On the other hand, other academics have used the stakeholder approach to direct the objectives of the firm not only to maximize shareholders’ interest, but also the interests of all economic actors that interact inside or with the firm. Some specific authors, based on a humanistic vision of the firm, have highlighted the fact that human dignity and social wellbeing should be placed at the very center of economic activity and should be at least part of the final outcome of firms’ activity (Pirson 2011, 2014). On the one hand, this statement opens a new path for firms, one based on humanistic values, dignity, and social wellbeing. On the other hand, it introduces practical difficulties regarding the management of the firm and the decision making process. Some academics and institutions have tried to guide the behavior of firms in their transition towards a behavior based on dignity and social wellbeing: the UN Global Compact, the triple bottom line approach, and bene- ficiation and shared value (Voegtlin and Pless 2014). Under the humanistic paradigm, firms and persons making decisions in firms are moral actors, able to choose between different paths that will generate different economic and social outcomes (Kimakowitz et al. 2011). Nevertheless, the interests of stakeholders may have different levels of legitimacy, and their impacts on human dignity may be of different nature (Mele 2008).

The main objective of this chapter is to present a model that could enable firms to deal with the issue of morality (directed to the preservation and development of human dignity) that has been systematically neglected by the dominant theory of the firm (Dierksmeier 2015). The consideration of human dignity as a key element inside the way firms develop their strategy, operations and day-to-day decision-making may help to align social interests with firms’ behavior (Aguado et al. 2015; Pirson and Dierksmeier 2014). In order to do so, we will re-examine integrative social contracts theory (ISCT) and place the relationship between society and the firm as a macrosocial contract (in line with the tradition of Plato, Hobbes, Locke, Rousseau, and Rawls) bound to moral conditions (Donaldson and Dunfee 1994). This macrosocial contract, in order to be moral, will have to accomplish its goals using the so-called hypernorms. Hypernorms protect universal goods, such as human dignity and social wellbeing. The sources of hypernorms may be identified with the universal declaration of human rights and other UN initiatives (Global Compact) and broad humanistic values that are presented in different spiritual traditions and schools of philosophy at the global level. At the same time, firms would have some space to adapt those principles to their own culture and institutions through the development of micronorms, aligned with hypernorms and the macrosocial contract. Maslow’s motivational theory is presented as a way to introduce the broad concept of human dignity at the level of the firm, enabling the shift from hypernorms to micronorms and thus facilitating the measurement of human dignity at the micro level.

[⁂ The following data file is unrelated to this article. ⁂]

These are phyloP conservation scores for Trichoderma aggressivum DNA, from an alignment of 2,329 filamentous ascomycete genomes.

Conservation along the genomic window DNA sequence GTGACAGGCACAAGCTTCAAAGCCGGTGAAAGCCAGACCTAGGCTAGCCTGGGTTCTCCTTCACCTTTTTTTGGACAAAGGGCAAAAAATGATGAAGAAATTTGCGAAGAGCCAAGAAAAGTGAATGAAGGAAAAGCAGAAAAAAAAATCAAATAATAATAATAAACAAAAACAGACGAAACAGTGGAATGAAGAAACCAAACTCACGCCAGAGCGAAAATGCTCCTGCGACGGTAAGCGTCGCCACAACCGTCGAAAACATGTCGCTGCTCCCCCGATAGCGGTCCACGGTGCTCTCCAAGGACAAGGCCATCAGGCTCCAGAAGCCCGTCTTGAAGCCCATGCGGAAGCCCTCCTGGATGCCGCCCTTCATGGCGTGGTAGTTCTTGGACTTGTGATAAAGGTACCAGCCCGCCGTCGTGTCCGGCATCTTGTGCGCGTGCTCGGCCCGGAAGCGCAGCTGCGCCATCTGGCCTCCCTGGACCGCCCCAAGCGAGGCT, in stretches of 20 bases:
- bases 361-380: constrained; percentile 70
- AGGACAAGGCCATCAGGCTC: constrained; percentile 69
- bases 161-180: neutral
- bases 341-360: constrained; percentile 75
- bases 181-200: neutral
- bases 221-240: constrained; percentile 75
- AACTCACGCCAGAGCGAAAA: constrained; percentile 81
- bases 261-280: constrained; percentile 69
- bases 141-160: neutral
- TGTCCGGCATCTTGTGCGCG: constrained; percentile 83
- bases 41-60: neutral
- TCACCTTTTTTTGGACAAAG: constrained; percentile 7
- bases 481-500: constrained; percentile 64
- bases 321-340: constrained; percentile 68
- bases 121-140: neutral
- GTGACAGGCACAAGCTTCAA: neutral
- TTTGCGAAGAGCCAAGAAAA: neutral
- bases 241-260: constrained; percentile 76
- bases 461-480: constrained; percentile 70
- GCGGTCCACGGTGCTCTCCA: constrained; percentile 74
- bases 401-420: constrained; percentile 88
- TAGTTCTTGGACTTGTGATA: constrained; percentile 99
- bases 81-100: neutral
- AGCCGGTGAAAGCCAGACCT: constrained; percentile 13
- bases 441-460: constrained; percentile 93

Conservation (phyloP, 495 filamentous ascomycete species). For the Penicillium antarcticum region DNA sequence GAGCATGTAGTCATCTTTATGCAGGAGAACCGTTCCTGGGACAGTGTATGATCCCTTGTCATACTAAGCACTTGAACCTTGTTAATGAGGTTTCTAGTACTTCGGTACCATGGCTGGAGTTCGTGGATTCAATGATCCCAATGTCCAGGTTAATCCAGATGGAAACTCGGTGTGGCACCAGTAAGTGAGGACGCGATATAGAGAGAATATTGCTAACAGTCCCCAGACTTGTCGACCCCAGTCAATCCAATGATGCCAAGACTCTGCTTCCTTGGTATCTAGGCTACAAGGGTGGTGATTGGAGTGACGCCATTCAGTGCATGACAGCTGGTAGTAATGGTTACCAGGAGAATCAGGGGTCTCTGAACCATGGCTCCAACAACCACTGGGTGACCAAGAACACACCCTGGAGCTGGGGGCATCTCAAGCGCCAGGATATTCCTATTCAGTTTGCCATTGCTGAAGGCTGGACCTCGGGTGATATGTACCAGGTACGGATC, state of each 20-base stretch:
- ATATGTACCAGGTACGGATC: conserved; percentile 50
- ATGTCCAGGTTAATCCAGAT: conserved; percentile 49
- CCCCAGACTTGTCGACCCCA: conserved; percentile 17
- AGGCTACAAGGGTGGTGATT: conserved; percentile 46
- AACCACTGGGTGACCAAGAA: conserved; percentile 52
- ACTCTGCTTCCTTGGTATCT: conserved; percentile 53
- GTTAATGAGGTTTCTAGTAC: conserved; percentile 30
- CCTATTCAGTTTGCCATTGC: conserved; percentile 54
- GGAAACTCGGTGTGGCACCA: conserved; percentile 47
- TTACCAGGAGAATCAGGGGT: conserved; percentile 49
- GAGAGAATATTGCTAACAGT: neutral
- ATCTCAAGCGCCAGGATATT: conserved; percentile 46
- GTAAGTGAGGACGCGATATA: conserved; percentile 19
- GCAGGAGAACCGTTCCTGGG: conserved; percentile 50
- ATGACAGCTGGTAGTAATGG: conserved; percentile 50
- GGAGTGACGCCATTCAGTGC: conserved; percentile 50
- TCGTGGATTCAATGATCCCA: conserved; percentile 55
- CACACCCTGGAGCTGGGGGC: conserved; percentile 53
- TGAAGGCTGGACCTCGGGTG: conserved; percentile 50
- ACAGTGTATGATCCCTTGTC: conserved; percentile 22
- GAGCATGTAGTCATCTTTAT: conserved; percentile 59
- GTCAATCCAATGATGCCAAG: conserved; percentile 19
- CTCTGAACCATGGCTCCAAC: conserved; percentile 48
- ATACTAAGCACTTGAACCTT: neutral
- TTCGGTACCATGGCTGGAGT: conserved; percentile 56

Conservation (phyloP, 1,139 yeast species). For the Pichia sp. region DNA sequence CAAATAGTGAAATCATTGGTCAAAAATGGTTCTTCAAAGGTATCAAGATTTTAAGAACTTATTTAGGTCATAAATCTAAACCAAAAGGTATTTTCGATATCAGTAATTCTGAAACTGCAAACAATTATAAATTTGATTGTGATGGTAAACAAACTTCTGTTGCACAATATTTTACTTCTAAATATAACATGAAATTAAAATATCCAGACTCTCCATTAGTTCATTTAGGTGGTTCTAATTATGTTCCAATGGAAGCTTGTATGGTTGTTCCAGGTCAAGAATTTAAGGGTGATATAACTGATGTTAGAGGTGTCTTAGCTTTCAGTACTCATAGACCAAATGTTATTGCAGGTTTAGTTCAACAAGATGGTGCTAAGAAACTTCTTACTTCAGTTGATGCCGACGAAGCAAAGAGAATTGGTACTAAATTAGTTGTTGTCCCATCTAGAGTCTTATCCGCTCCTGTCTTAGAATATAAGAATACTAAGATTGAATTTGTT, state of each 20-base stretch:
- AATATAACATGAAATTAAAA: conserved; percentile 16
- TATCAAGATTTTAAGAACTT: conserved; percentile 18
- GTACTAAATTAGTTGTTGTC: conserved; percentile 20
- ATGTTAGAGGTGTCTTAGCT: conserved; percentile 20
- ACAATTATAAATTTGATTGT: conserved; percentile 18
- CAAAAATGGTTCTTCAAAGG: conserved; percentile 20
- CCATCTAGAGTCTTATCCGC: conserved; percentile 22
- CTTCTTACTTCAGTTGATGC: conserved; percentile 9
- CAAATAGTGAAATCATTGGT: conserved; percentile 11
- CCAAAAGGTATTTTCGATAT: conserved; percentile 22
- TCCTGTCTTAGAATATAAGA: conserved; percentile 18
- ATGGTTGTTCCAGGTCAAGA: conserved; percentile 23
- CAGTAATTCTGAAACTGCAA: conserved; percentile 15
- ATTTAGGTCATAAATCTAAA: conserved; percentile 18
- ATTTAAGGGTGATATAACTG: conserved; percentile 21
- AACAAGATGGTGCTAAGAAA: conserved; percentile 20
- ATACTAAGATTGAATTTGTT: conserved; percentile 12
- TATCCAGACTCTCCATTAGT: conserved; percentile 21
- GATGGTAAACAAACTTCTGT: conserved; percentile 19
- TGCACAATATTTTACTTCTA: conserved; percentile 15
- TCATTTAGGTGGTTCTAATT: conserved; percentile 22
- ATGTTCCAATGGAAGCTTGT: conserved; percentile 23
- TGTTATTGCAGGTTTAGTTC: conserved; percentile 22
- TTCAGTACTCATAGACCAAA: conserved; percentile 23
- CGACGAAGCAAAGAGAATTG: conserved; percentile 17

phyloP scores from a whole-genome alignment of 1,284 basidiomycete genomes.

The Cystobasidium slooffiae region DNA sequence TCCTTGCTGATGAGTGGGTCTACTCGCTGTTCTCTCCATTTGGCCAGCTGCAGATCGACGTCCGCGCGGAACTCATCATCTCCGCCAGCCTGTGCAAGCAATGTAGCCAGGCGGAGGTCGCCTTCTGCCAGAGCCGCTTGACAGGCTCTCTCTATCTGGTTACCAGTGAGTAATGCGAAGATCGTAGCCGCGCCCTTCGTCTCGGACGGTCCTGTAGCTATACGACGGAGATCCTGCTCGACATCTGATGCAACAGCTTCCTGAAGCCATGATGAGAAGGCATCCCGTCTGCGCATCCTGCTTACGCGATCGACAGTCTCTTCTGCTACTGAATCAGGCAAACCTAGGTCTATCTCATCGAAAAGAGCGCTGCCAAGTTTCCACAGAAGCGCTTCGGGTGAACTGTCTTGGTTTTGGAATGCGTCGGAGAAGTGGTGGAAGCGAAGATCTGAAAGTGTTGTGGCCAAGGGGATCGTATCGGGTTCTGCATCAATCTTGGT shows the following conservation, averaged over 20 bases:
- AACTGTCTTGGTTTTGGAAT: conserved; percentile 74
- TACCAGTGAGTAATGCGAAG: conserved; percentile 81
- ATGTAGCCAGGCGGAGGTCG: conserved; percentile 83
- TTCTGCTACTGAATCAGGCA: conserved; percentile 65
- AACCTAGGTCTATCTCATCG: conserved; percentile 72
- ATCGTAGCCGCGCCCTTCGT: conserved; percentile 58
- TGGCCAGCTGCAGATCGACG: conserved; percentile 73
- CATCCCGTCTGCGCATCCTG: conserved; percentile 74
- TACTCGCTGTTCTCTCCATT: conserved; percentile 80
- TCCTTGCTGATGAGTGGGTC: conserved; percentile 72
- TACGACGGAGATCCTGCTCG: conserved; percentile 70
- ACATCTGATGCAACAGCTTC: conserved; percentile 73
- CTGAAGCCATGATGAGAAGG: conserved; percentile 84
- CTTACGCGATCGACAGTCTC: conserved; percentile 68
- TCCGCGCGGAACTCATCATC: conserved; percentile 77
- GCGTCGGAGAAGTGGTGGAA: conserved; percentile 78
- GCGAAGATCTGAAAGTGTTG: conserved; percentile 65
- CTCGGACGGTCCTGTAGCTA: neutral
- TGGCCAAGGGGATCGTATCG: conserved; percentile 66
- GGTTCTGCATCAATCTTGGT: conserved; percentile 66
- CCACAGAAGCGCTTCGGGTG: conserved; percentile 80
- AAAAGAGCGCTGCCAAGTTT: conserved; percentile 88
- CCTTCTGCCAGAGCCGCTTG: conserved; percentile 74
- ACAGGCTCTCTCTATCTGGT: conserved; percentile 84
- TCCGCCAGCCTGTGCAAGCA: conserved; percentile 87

In short, the paper goes beyond the stakeholder approach and proposes the ISCT as a valid approach to integrate the discussion about human dignity at the level of the firm in an attempt to reconnect firms’ objectives with the interest of society. After this first introductory section, we devote a second section to the exploration of the notion of human dignity. The third section describes the Integrative Social Contracts Theory (ISCT) and the key role that human dignity can play in it. The fourth section presents Maslow’s motivational theory and its links with human dignity. The use of this theory facilitates the measurement of how firms make progress in their development of human dignity and allows them to move from general hypernorms to specific micronorms and operational indicators. The last section summarizes the main findings of the chapter.